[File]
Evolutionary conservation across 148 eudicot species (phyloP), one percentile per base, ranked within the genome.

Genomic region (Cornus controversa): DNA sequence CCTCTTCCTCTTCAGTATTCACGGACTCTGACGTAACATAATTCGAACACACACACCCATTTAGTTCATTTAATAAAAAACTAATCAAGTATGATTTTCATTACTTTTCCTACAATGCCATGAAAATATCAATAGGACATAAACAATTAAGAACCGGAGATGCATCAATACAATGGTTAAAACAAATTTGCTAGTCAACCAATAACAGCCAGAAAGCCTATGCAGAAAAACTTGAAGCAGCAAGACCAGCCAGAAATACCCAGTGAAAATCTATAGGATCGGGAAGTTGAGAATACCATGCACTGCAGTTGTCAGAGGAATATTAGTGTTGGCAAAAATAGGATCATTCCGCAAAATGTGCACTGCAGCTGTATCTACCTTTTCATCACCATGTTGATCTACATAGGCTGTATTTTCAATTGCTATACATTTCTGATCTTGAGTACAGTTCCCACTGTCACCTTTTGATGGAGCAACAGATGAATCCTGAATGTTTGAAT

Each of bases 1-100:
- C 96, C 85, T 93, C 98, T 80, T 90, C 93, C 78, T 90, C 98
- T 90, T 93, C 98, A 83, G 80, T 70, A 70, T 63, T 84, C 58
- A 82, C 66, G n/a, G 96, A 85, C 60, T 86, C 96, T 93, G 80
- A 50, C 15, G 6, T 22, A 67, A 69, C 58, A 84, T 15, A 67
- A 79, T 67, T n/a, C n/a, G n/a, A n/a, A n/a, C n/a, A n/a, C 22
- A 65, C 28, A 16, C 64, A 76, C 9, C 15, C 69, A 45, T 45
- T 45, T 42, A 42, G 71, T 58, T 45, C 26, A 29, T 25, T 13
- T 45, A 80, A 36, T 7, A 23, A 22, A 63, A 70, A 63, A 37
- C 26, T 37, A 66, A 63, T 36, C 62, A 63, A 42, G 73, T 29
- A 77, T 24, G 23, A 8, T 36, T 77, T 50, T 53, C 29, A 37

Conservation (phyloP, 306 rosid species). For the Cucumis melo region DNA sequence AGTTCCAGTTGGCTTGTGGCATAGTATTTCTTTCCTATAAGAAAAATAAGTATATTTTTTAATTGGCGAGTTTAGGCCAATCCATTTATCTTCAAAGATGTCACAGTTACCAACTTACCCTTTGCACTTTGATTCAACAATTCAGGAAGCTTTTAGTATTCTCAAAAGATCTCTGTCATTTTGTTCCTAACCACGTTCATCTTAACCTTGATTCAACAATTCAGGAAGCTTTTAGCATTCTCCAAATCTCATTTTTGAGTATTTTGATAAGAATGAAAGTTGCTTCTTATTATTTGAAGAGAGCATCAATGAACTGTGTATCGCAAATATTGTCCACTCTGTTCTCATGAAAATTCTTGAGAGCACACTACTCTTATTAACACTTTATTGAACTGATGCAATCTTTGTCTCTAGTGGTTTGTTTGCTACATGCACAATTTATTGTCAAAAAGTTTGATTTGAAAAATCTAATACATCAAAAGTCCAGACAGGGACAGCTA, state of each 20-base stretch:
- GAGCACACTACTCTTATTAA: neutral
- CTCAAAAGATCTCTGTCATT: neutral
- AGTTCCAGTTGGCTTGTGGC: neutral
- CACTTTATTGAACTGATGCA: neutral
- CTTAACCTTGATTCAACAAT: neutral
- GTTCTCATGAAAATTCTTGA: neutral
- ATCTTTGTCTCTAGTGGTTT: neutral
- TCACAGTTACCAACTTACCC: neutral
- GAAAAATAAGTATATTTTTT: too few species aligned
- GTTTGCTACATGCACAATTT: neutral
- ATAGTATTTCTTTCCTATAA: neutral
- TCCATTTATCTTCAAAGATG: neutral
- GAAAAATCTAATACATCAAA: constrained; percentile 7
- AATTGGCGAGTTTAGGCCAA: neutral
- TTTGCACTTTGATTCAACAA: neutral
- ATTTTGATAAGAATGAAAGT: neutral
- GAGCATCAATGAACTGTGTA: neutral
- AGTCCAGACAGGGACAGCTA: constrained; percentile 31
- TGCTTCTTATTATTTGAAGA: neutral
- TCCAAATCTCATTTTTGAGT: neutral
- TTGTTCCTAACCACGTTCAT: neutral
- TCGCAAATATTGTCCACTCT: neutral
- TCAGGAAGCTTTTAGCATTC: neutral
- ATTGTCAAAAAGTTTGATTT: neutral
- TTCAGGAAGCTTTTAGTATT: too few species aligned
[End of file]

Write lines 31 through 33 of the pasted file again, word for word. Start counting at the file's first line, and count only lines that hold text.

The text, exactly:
- GAGCATCAATGAACTGTGTA: neutral
- AGTCCAGACAGGGACAGCTA: constrained; percentile 31
- TGCTTCTTATTATTTGAAGA: neutral